The Three C’s
Today’s post is brought to you today by the letter “C”! September 10th is World Suicide Prevention Day. It is a leading cause of death that is entirely preventable. So how do we prevent suicide, the second leading cause of death in young people today? Simple. We raise our voices. We connect. We care. We communicate.
First of all we need to connect to those who have experienced suicide in their families or who have had thoughts of suicide themselves. Each suicide is as unique as the person who has committed it or thought of it but there are some commonalities. complex interplay of events and circumstances that led them to that point, and what saved them or helped them to choose a more life-affirming course of actionThere is a complex interplay of events and circumstances that leads people to the decision that suicide is their answer. It is not but understanding that thought process can help us prevent more. Social connectedness is the key point to preventing suicide and that means we all need to stay connected to the people in our lives.
As distasteful as it is to talk about suicide, we must. Communication is imperative if we want to combat this killer. Make no mistake – suicide is a killer. It serves no purpose. It answers nothing and it is not a solution to any problems. It just creates more problems and issues. We must learn to respond to people in a nonjudgmental fashion and show empathy and compassion. Someone who has contemplated suicide is not weak nor should they be banned in any way. They are simply human.
The final step is our three-step suicide prevention is care and it is the component that binds us all together. We need to make sure that policy-makers and planners care enough about suicide prevention to make it a priority, and to fund it at a level that is commensurate with its significance as a public health problem. We need to make sure that clinicians and other service providers care enough about it to make suicide prevention their core business. And we need to make sure that communities care enough about it to be able to identify and support those who may be at heightened risk. Most of all, we need to ensure that we are caring ourselves. We need to look out for others who may be struggling, and let them tell their story in their own way and at their own pace. Those who have been affected by suicide have much to teach us in this regard.I am not only talking family and friends caring. I am encouraging you to make certain suicide prevention and the tools necessary are the primary focus of your local agencies and government. Policy-makers must recognize the need for such preventative steps. We also need to ensure that those providing these services do so in a compassionate and professional manner.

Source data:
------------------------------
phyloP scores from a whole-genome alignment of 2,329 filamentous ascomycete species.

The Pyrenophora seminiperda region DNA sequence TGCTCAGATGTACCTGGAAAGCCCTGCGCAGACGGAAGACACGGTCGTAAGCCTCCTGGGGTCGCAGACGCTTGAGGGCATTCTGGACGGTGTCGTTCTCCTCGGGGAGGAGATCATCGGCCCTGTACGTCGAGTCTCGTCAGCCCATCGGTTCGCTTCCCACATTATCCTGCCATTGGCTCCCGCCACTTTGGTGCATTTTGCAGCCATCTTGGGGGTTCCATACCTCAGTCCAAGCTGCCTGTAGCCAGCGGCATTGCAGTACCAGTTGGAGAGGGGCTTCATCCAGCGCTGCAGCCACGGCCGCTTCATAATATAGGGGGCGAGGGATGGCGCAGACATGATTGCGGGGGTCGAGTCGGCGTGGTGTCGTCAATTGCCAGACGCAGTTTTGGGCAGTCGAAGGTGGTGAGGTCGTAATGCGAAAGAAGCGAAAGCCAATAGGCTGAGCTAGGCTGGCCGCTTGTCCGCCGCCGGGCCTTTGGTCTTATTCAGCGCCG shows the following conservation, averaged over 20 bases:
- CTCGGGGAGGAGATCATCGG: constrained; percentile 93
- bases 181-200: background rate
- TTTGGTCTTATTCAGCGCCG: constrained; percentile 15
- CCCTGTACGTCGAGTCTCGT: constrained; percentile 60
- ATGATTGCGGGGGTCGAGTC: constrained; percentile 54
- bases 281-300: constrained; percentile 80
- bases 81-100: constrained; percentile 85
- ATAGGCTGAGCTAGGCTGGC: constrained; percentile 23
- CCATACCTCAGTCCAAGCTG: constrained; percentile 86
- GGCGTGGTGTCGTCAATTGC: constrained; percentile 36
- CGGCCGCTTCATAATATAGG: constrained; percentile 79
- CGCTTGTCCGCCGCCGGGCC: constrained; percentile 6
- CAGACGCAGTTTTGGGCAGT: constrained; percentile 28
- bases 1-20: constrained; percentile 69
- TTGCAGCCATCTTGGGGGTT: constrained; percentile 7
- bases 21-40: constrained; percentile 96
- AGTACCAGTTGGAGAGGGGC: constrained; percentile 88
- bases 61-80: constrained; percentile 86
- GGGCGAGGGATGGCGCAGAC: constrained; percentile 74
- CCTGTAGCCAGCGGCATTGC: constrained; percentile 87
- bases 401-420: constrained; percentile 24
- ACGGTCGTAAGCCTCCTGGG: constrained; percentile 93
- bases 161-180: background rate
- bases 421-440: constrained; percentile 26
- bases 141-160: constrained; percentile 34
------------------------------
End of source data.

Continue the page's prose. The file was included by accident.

We need to open our eyes and take the time to see those around us who might be struggling. Meet a friend for coffee or take some cookies to a neighbor. As a child I remember taking cornbread to an old family friend in a nursing home. Ten years later a priest friend asked me if knew this woman. I had been living out-of-state and had just returned. I replied yes and then asked why. He said the woman remarked how one visit we had made taking her cornbread had saved her life. She had stockpiled some pills to end her life but then we had brought her some cornbread. “It tasted so good” she told the priest, ”I just could not imagine never eating some again.”
We never know who will need a smile or perhaps a helping hand but we all have time to show caring to another. If your life si too busy for that, you need to stop whatever you are doing and breathe. Then connect to someone and communicate how glad you are that you both are present in each other’s life. Life is what we have, what we all share. You matter. You can support suicide prevention each and every day by joining the Facebook page of the International Association for Suicide Prevention at https://www.facebook.com/IASPinfo.